Periodontal Treatment and Metabolic Control in Type 2 Diabetic Patients
|The safety and scientific validity of this study is the responsibility of the study sponsor and investigators. Listing a study does not mean it has been evaluated by the U.S. Federal Government. Read our disclaimer for details.|
|ClinicalTrials.gov Identifier: NCT01291875|
Recruitment Status : Unknown
Verified February 2014 by Giuseppe Alexandre Romito, University of Sao Paulo.
Recruitment status was: Recruiting
First Posted : February 9, 2011
Last Update Posted : February 12, 2014
The studies that correlate periodontal disease (PD) and diabetes mellitus (DM) suggest that individuals with poor glycemic control are at increased risk for developing infections. Despite being controlled for other important risk factors, diabetic patients are three times more likely to develop PD, and therefore, periodontitis has been proposed as the sixth complication of DM.
Besides the effect of diabetes on DP, the reverse has also been studied over the past 15 years, through the idea that chronic and acute infections can directly affect the tissue resistance to insulin. Recent studies have provided evidence that controlling periodontal infection has an impact on improvement of glycemic control in diabetes mellitus patients. The vascularity of the inflamed periodontal tissue serves as a gateway to inflammatory mediators, pathogenic bacteria and their products into the bloodstream. Some researchers have suggested that periodontal treatment in type 2 diabetes mellitus (DMT2) patients, results in beneficial effect on the level of glycemic control. However, there is no conclusive evidence to support this hypothesis.
This research project aims to determinate the impact of periodontal therapy on metabolic control in DMT2 individuals, and determinate the possible association between periodontal disease and DMT2. For the HbA1c outcome this clinical trial had a sample size calculation estimated at 120 patients. For the inflammatory serum markers this study had a sample size estimated at 22 individuals. Blood samples will be collected for evaluation of Hba1c and inflammatory serum markers. This data will highlight the possible role of periodontal therapy on DMT2 metabolic control.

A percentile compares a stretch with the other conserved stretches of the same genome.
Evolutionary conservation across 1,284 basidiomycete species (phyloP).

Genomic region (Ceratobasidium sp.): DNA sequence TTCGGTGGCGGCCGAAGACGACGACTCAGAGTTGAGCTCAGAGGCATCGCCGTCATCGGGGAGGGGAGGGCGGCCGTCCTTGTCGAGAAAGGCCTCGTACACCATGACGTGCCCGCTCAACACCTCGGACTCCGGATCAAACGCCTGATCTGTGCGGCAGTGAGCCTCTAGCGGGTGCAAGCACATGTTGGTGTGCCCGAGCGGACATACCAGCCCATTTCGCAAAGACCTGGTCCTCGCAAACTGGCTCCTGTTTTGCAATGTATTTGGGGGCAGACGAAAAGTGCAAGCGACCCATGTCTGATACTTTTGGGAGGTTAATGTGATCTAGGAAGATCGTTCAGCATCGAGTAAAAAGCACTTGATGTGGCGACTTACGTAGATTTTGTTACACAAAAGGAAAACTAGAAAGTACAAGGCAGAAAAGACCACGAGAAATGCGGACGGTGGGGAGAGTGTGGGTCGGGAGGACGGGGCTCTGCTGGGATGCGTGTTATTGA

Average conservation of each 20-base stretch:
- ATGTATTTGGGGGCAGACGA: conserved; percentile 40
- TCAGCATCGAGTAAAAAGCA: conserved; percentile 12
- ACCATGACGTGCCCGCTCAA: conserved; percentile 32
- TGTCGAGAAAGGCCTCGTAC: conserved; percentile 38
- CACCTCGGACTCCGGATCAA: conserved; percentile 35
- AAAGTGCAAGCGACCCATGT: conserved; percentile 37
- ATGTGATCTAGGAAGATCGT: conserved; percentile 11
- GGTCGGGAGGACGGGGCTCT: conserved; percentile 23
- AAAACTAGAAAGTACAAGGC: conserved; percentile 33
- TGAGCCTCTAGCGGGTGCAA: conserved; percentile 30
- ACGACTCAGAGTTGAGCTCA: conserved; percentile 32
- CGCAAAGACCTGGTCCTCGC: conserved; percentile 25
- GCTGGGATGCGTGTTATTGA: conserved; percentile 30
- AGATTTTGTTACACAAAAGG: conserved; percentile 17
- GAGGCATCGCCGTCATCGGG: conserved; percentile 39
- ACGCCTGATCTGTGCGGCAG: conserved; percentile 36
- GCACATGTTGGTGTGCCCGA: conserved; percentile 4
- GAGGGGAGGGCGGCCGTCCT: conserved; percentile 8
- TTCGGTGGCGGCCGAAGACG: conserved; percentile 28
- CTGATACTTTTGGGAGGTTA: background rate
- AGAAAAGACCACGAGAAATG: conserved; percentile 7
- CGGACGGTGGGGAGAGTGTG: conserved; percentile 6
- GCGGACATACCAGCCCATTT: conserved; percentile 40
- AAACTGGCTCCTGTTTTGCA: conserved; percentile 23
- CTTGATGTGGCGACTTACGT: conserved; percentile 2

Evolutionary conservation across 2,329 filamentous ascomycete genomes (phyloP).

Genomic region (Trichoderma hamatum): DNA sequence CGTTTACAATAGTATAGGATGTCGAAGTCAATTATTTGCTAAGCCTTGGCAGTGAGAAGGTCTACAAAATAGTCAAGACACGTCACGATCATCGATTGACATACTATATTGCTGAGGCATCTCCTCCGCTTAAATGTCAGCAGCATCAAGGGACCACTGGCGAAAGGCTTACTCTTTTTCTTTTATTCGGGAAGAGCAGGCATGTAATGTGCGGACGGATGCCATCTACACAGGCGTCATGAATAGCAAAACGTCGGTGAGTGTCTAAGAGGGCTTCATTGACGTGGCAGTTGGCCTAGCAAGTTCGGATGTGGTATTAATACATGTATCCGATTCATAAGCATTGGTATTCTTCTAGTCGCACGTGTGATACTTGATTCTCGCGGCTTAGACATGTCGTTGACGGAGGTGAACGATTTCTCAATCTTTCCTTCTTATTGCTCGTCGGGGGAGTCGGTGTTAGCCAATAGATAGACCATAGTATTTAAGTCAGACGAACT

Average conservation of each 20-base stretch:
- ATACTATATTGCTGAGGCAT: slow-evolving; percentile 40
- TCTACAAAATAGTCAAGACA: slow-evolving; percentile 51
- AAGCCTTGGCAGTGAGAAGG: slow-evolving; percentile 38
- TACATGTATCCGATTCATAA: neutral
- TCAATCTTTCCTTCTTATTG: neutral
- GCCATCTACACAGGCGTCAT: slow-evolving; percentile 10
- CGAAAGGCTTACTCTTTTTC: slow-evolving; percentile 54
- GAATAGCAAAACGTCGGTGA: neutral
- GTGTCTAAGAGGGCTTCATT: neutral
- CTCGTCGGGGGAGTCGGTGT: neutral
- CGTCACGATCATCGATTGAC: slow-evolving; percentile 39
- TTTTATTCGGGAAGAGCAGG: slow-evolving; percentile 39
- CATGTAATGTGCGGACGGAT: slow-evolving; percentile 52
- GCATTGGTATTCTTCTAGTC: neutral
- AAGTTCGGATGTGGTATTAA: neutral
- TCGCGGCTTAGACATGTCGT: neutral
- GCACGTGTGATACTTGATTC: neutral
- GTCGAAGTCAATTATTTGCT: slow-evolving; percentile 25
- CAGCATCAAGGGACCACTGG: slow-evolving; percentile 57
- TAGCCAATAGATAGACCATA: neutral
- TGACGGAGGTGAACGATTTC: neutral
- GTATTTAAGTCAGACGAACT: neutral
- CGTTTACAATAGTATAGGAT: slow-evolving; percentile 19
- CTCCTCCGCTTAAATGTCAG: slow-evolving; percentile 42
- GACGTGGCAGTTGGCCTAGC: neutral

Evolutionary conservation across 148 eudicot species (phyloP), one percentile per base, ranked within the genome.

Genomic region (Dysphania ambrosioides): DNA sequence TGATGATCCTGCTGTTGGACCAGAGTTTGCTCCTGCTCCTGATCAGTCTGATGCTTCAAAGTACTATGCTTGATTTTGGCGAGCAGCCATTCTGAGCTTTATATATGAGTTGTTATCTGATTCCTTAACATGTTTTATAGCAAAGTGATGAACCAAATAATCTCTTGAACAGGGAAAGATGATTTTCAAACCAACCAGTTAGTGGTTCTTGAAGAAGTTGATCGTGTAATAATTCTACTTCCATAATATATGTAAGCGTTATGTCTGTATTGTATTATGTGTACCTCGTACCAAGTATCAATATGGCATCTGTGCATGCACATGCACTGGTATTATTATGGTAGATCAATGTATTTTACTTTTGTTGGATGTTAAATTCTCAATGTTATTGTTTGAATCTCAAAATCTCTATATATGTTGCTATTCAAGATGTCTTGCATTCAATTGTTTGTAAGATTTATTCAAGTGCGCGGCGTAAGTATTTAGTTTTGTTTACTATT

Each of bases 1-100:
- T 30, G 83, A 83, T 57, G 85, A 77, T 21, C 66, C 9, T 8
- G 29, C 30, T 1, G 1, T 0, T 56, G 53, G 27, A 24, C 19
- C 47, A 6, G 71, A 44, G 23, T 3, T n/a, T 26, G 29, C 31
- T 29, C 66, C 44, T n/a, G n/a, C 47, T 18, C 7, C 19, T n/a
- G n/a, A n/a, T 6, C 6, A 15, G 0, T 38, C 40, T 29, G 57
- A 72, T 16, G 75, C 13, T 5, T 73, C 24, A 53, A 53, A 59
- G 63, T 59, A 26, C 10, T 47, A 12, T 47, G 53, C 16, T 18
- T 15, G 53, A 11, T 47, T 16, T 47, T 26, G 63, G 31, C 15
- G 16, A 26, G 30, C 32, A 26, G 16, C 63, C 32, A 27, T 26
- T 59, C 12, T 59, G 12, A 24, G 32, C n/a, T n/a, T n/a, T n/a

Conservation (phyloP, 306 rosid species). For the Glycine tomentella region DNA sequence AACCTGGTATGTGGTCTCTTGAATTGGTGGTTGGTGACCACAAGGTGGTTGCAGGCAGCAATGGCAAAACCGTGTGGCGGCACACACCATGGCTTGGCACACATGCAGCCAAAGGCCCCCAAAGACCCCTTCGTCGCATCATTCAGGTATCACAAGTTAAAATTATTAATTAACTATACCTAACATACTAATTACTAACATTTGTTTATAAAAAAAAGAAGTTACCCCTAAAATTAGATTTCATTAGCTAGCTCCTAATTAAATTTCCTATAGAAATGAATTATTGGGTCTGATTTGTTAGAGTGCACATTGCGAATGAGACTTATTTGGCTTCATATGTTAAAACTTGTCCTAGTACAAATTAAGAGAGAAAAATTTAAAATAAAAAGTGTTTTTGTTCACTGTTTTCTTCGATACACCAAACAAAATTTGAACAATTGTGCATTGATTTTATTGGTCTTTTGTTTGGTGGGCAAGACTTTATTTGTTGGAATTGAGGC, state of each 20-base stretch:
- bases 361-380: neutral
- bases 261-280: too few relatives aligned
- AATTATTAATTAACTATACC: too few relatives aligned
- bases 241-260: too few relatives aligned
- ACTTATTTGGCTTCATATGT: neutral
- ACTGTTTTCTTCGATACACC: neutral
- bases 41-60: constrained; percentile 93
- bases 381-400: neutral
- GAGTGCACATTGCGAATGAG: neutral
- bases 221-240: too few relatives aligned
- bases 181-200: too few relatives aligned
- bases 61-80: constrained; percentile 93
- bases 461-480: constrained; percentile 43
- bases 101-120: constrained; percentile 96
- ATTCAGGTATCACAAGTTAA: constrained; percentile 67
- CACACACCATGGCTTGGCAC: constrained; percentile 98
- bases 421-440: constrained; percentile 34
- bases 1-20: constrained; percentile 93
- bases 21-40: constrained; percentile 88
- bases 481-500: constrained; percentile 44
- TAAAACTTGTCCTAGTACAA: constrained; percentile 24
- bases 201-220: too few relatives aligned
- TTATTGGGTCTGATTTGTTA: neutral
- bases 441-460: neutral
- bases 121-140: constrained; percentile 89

|Condition or disease||Intervention/treatment|
|Type 2 Diabetes Mellitus Periodontal Disease||Procedure: non-surgical periodontal treatment Procedure: Supragingival biofilm control|
|Study Type :||Interventional (Clinical Trial)|
|Estimated Enrollment :||732 participants|
|Intervention Model:||Parallel Assignment|
|Study Start Date :||February 2011|
|Estimated Primary Completion Date :||February 2014|
|Estimated Study Completion Date :||February 2014|
|Experimental: Intensive periodontal treatment||
Procedure: non-surgical periodontal treatment
Patients in this group will receive a non surgical periodontal therapy: scaling and root planing of the root surfaces under local analgesia (depending on the severity in one session or two sessions within 2 days). Any tooth that from the baseline examination is defined as hopeless or irrationale to treat will be extracted. After to 2 months re-assessment presenting at least one periodontal site with pocket depth of 6 mm will have additional corrective periodontal therapy.
|Active Comparator: Supragingival biofilm control||
Procedure: Supragingival biofilm control
Control group patients will receive a standard cycle of supra-gingival mechanical instrumentation and polishing in one appointment performed as appropriate by a single clinician using a combination of hand and machine driven (piezoelectric) instrumentation.
- Changes in HbA1c and serum inflammatory markers of inflammation after periodontal intervention [ Time Frame: It will be assessed 2, 6 and 12 months after periodontal treatment ]
To learn more about this study, you or your doctor may contact the study research staff using the contact information provided by the sponsor.
Please refer to this study by its ClinicalTrials.gov identifier (NCT number): NCT01291875
|Contact: Hilana Artese, MDS||+55 11 email@example.com|
|School of Dentistry - University of São Paulo||Recruiting|
|São Paulo, Brazil, 05508-900|
|Contact: Giuseppe A Romito, PhD +55 11 30917833 firstname.lastname@example.org|
|Contact: Adriana Foz, MDS +55 11 30917833 email@example.com|
|Principal Investigator: Giuseppe A Romito, PhD|